A second way is from the Windows Messenger window. Click on "Ask for Remote Assistance" in the "Actions" menu at the top or in the "more" list at the bottom. Again, the invitee must be online.

Expect to see a message that the invitation has been sent, and then a return message that the helper has agreed, and you are asked if you want to give access to your PC at this time. Respond "yes" and the session begins.

Use the "chat" window for communicating unless you are also on the phone. If the Helper wants to take control he/she will ask for it and you need to give permission. You can interrupt that control at any time.

Giving Assistance

If you are online (Windows Messenger) you may get a "popup" saying that somebody has requested your Remote Assistance. Respond "yes" and you should soon see the Requester's computer screen.

Use the "chat" window for communicating unless you are also on the phone. If you want to take control, there is an action to click on at the top of the "chat" window. The Requester will need to give permission.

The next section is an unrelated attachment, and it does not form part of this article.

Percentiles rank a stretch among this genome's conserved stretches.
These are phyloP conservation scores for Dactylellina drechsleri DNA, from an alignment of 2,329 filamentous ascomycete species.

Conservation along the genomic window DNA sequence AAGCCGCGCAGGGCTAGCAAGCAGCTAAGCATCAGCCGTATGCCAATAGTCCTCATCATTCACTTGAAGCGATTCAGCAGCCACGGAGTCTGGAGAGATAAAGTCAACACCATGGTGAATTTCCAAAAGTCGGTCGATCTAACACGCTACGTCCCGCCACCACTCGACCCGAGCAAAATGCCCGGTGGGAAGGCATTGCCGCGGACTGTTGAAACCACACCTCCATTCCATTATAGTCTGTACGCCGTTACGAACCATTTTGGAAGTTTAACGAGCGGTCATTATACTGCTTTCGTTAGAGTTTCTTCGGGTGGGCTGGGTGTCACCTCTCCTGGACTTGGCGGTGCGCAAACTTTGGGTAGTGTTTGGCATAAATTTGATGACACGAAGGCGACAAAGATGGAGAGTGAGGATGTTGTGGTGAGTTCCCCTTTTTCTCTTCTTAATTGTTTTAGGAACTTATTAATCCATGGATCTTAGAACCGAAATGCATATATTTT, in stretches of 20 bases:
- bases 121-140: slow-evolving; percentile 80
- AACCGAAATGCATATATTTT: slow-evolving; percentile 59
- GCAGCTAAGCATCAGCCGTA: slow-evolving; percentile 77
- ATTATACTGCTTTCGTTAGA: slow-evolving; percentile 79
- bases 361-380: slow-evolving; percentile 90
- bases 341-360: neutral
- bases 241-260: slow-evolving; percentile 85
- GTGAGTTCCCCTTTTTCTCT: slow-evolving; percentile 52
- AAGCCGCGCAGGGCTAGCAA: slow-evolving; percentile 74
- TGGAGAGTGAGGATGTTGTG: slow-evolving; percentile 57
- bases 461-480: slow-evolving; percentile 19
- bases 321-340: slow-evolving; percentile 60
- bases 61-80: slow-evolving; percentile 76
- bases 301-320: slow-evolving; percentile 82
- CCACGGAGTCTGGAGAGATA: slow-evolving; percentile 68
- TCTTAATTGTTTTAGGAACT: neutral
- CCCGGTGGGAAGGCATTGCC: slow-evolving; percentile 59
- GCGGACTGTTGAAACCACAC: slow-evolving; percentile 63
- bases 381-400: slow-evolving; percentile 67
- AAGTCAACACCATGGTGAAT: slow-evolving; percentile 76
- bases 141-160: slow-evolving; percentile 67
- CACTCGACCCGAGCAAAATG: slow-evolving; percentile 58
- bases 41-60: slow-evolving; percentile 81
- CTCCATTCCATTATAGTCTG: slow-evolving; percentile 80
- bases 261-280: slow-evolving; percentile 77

Dial-up

If either party is using a Dial-up internet connection, the requestor should set the desktop color quality as low as possible to minimize the amount of information that must be sent. Right click on an empty part of the desktop - Properties - Settings tab; in the Color Quality drop down box set to the lowest (probably 16 bit) possible. Remember to click on Apply and OK as necessary.
 

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TerryNet said:
If you use Windows Messenger to request Remote Assistance the appropriate "holes" will be opened in XP's firewall and in your router.
While it will poke the appropriate holes in your Windows firewall, I don't believe it will do anything to your router unless you have enabled UPnP (Universal Plug and Play) in that router. I can assure you, if you sent a remote assistance request within my home network or corporate network, the hole would NOT be opened for that request to be carried out, at least not from outside the network.